We intend for the portal to be a source of basic information about properties and their health and safety compliance. This legislation also allows for the ability to record tenancy-related issues, such as details of possession notices. We will consider the matter of recorded possession notices on the portal ahead of passing regulations, and carefully consider the balance of benefits and burden on landlords and local authorities when deciding what information to record. We will continue to work with stakeholders to assess the merits of information requirements, ahead of introducing any regulations. I therefore ask the hon. Gentleman to withdraw his amendment.

Photo of Matthew Pennycook Matthew Pennycook Shadow Minister (Levelling Up, Housing, Communities and Local Government)

That is a helpful response. I took from it that the Government are considering including a history of past possession notices granted to a landlord. That is very welcome.

We tabled this amendment because it gets to the heart of how the new portal will operate. It could be a source of very basic information about a property, and whether it is strictly compliant with health and safety standards. We would hope the Government—the noises the Minister has made indicate they might—will take a more expansive view of how the property portal might work. Namely, that it will give tenants, as consumers, real power, because of the transparency and the amount of information recorded, to be able to know whether the tenancy agreement they are prospectively entering into is good for them, and whether the landlord is a good-faith landlord—as we know the majority are—or potentially an unscrupulous landlord. I welcome the indications the Minister has given, and look forward to debating—whether between us, or with other Ministers—the regulations in due course. I beg to ask leave to withdraw the amendment.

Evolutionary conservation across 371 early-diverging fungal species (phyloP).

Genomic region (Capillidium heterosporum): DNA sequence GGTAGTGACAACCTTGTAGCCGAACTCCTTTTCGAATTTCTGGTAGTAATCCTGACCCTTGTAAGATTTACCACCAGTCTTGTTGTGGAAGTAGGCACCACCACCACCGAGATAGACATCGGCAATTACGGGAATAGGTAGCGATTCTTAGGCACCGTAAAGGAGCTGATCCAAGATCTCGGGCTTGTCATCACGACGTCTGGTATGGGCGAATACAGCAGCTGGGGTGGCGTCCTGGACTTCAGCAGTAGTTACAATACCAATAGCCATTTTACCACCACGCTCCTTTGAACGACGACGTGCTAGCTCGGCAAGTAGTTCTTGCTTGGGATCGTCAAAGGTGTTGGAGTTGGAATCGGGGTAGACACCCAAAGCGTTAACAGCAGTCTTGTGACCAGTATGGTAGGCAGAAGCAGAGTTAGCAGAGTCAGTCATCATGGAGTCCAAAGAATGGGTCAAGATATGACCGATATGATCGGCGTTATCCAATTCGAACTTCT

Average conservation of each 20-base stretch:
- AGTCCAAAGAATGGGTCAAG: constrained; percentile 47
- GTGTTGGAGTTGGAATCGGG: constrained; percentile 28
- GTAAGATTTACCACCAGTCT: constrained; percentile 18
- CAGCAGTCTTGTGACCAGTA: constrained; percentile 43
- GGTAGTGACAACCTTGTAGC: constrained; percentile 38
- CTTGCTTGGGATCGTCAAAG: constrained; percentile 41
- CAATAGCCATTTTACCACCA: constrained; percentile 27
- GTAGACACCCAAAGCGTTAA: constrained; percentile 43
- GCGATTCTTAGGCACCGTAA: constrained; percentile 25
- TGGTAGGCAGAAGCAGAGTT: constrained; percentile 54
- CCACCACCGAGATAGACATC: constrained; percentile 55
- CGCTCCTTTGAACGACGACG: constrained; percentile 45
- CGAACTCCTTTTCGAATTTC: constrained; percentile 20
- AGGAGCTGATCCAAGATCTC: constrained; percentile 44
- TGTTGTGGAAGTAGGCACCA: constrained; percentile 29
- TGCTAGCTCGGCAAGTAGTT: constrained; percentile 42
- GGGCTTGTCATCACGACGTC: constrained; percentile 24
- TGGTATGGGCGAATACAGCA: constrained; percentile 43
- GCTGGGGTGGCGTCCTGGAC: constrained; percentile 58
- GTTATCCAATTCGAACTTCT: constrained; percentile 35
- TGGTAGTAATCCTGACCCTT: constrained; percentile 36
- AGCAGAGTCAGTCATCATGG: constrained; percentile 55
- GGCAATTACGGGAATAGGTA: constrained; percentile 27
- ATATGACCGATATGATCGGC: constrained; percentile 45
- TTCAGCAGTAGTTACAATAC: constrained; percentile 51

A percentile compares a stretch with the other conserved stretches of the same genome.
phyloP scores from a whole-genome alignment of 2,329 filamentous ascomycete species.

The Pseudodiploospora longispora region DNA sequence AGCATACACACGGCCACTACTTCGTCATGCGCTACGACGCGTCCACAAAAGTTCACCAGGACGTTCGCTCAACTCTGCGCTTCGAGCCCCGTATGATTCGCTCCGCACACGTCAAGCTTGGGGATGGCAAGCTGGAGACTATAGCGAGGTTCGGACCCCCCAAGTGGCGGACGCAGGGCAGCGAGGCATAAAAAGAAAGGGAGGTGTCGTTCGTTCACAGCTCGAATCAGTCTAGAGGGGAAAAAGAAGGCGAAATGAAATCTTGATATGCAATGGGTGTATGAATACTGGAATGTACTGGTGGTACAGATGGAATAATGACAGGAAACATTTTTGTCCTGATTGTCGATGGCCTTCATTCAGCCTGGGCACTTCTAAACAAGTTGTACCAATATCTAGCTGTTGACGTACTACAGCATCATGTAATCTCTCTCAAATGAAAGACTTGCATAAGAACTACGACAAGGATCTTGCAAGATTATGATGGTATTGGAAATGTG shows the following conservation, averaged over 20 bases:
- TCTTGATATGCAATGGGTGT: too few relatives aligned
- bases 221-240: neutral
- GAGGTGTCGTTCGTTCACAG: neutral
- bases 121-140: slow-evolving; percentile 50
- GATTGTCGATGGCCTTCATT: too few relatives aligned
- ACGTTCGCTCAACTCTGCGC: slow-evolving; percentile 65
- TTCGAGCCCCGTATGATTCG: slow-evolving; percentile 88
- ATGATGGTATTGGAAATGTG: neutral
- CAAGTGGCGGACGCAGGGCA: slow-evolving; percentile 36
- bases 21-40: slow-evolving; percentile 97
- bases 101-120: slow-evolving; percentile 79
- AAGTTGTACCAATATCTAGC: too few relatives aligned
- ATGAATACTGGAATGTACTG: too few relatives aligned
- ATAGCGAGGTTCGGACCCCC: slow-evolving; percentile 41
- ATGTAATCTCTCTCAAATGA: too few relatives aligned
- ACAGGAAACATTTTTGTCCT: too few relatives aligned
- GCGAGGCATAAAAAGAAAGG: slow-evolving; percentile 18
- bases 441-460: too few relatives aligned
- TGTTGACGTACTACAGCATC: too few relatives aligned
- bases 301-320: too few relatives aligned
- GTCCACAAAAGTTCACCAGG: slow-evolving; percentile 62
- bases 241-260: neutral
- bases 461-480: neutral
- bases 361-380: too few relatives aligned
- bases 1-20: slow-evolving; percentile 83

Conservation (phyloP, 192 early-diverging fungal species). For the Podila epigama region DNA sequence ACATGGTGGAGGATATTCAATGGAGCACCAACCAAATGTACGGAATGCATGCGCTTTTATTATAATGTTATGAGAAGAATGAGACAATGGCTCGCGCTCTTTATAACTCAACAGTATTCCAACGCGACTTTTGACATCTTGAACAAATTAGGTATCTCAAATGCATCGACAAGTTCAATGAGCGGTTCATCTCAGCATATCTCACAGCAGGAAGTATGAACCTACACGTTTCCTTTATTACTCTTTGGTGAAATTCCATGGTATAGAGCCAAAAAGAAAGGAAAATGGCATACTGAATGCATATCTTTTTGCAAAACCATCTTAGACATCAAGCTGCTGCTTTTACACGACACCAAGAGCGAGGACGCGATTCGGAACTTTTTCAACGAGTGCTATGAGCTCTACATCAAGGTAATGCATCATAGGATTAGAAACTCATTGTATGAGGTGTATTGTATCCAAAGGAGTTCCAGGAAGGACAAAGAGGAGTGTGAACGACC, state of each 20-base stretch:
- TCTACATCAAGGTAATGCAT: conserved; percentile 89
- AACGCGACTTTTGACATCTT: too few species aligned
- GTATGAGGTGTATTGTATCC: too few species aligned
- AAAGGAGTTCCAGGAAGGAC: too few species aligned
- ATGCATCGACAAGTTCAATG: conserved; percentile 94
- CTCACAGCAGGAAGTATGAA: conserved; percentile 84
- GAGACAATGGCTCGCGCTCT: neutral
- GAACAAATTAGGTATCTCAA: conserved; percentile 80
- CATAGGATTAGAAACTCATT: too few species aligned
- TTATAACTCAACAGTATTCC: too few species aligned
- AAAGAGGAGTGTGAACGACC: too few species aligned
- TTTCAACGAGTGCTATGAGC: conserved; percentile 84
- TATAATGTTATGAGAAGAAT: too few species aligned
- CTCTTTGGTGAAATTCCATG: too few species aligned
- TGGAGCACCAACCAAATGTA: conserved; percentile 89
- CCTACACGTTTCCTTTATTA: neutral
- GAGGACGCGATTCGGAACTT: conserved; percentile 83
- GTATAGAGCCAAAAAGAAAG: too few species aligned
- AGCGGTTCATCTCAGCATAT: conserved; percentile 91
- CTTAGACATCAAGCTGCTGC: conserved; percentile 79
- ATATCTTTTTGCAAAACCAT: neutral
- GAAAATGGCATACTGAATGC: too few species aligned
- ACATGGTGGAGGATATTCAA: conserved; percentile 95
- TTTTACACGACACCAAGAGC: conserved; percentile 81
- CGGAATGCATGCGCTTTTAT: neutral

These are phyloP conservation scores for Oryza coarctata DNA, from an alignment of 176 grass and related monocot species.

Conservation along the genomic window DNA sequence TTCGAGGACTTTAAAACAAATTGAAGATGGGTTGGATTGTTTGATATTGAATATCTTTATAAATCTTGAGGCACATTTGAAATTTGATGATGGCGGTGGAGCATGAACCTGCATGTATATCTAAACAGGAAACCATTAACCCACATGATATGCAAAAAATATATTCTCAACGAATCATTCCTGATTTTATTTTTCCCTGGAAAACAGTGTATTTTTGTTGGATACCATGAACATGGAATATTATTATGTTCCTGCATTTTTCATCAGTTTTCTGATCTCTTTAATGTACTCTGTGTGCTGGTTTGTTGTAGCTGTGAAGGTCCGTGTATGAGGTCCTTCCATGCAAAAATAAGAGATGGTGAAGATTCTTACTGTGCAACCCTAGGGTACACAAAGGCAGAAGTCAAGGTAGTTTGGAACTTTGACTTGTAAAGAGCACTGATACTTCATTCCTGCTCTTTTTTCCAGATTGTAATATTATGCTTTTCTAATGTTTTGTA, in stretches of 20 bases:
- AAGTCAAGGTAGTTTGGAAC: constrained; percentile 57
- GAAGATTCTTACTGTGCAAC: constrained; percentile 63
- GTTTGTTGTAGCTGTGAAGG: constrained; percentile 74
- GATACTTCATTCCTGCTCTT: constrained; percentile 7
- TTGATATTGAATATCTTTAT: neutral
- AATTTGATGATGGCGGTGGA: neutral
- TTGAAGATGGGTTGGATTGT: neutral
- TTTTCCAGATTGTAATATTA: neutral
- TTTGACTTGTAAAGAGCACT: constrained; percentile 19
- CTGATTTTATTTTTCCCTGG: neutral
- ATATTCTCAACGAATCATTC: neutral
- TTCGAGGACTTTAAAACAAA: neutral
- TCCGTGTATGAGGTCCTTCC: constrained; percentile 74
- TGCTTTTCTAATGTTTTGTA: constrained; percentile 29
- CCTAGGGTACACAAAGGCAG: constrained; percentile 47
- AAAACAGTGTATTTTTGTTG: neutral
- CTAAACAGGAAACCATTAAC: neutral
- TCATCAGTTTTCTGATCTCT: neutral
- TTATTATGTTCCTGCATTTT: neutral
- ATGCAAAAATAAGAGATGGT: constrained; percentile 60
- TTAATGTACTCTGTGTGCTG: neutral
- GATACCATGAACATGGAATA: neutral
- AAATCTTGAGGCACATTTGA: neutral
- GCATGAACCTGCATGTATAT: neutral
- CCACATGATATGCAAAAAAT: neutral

Amendment, by leave, withdrawn.

Clause 32 ordered to stand part of the Bill.

Clause 33 ordered to stand part of the Bill.